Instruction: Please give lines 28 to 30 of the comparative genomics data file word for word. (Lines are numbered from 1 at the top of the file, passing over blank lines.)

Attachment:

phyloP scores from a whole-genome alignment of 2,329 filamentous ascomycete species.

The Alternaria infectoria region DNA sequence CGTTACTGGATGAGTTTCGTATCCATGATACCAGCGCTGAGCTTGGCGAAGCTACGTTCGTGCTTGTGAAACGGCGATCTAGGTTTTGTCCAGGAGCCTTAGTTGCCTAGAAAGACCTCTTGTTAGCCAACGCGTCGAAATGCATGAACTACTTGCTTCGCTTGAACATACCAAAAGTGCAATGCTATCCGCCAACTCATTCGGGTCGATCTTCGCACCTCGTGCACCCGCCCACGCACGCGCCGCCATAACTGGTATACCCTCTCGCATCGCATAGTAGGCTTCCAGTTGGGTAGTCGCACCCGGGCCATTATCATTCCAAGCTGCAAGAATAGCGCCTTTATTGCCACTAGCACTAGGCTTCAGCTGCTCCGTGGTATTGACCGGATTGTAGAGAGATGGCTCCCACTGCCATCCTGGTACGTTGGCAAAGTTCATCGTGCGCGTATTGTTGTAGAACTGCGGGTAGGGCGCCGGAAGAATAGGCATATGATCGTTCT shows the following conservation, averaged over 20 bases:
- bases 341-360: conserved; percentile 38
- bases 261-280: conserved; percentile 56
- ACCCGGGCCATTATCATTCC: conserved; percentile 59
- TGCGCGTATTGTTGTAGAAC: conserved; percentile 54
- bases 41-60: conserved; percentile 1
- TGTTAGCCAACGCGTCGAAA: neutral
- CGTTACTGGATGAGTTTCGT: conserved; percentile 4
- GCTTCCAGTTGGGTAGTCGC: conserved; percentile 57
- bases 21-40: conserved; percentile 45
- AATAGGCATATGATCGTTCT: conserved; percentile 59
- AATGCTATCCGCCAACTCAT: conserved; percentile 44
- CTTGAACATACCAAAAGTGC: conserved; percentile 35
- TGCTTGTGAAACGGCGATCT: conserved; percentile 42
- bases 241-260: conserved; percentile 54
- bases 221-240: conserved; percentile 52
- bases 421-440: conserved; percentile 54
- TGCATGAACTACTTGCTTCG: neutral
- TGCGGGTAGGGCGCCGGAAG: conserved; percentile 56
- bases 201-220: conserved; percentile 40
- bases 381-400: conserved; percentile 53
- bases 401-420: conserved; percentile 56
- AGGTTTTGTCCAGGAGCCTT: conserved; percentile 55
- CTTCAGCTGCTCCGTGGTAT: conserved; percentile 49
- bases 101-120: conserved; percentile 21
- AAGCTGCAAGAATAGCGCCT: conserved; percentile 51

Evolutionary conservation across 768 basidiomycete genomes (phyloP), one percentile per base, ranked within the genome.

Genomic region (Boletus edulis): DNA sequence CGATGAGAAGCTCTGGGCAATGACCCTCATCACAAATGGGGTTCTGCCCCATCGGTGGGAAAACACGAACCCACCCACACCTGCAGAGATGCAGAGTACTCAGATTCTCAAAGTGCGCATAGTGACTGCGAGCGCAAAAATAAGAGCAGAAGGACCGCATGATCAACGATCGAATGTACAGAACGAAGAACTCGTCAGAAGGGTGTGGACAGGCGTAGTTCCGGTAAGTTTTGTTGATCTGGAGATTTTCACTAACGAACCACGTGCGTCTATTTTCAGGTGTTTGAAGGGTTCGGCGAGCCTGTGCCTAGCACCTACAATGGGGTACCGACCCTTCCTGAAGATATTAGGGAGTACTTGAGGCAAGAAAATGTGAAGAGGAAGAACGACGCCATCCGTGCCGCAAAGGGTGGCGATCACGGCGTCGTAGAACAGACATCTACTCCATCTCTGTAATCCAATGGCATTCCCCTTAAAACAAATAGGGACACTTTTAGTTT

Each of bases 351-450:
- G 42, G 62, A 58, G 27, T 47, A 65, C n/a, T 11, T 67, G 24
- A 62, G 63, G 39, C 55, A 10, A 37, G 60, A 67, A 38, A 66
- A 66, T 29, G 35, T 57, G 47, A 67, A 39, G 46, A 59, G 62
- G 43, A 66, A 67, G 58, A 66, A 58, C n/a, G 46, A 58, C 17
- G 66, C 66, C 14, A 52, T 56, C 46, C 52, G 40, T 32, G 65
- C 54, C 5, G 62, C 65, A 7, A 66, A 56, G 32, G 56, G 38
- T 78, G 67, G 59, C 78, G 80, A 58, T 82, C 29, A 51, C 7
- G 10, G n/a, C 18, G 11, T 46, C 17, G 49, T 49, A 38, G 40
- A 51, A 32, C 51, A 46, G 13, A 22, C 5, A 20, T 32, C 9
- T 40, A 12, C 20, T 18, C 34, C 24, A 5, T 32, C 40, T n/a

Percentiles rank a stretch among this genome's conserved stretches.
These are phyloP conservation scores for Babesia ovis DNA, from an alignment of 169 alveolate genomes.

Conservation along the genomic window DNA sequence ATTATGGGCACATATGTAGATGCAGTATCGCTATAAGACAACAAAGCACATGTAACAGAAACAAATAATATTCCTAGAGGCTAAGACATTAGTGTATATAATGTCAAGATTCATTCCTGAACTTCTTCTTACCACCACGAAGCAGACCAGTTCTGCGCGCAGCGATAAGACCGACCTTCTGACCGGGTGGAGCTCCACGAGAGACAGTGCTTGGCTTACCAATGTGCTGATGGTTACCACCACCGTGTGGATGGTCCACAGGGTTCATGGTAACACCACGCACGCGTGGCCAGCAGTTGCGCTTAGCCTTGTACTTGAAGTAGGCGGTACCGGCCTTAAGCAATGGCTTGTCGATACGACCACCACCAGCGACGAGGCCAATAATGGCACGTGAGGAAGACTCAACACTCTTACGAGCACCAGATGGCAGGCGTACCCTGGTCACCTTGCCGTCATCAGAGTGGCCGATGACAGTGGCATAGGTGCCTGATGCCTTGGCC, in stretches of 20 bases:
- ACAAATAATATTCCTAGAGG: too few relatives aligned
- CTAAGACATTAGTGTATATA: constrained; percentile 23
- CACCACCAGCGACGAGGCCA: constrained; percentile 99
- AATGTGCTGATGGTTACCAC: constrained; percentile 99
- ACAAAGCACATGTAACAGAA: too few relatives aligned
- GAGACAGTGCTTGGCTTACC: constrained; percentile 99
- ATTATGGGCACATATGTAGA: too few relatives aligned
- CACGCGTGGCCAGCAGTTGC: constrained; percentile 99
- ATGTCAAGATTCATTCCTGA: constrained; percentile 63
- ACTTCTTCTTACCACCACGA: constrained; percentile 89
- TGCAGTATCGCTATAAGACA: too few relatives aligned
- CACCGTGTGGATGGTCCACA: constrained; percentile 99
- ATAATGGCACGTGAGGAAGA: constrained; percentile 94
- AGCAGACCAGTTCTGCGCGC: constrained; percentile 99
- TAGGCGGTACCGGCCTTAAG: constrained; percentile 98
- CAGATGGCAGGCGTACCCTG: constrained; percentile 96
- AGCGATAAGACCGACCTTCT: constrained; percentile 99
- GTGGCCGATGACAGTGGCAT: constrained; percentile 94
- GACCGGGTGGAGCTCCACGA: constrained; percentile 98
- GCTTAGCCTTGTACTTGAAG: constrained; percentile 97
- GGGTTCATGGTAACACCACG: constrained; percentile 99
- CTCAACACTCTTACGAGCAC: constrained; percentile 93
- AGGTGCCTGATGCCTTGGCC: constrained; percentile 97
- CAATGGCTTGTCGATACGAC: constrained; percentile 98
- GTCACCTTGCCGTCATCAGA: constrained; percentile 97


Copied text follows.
Evolutionary conservation across 768 basidiomycete genomes (phyloP), one percentile per base, ranked within the genome.

Genomic region (Boletus edulis): DNA sequence CGATGAGAAGCTCTGGGCAATGACCCTCATCACAAATGGGGTTCTGCCCCATCGGTGGGAAAACACGAACCCACCCACACCTGCAGAGATGCAGAGTACTCAGATTCTCAAAGTGCGCATAGTGACTGCGAGCGCAAAAATAAGAGCAGAAGGACCGCATGATCAACGATCGAATGTACAGAACGAAGAACTCGTCAGAAGGGTGTGGACAGGCGTAGTTCCGGTAAGTTTTGTTGATCTGGAGATTTTCACTAACGAACCACGTGCGTCTATTTTCAGGTGTTTGAAGGGTTCGGCGAGCCTGTGCCTAGCACCTACAATGGGGTACCGACCCTTCCTGAAGATATTAGGGAGTACTTGAGGCAAGAAAATGTGAAGAGGAAGAACGACGCCATCCGTGCCGCAAAGGGTGGCGATCACGGCGTCGTAGAACAGACATCTACTCCATCTCTGTAATCCAATGGCATTCCCCTTAAAACAAATAGGGACACTTTTAGTTT

Each of bases 351-450: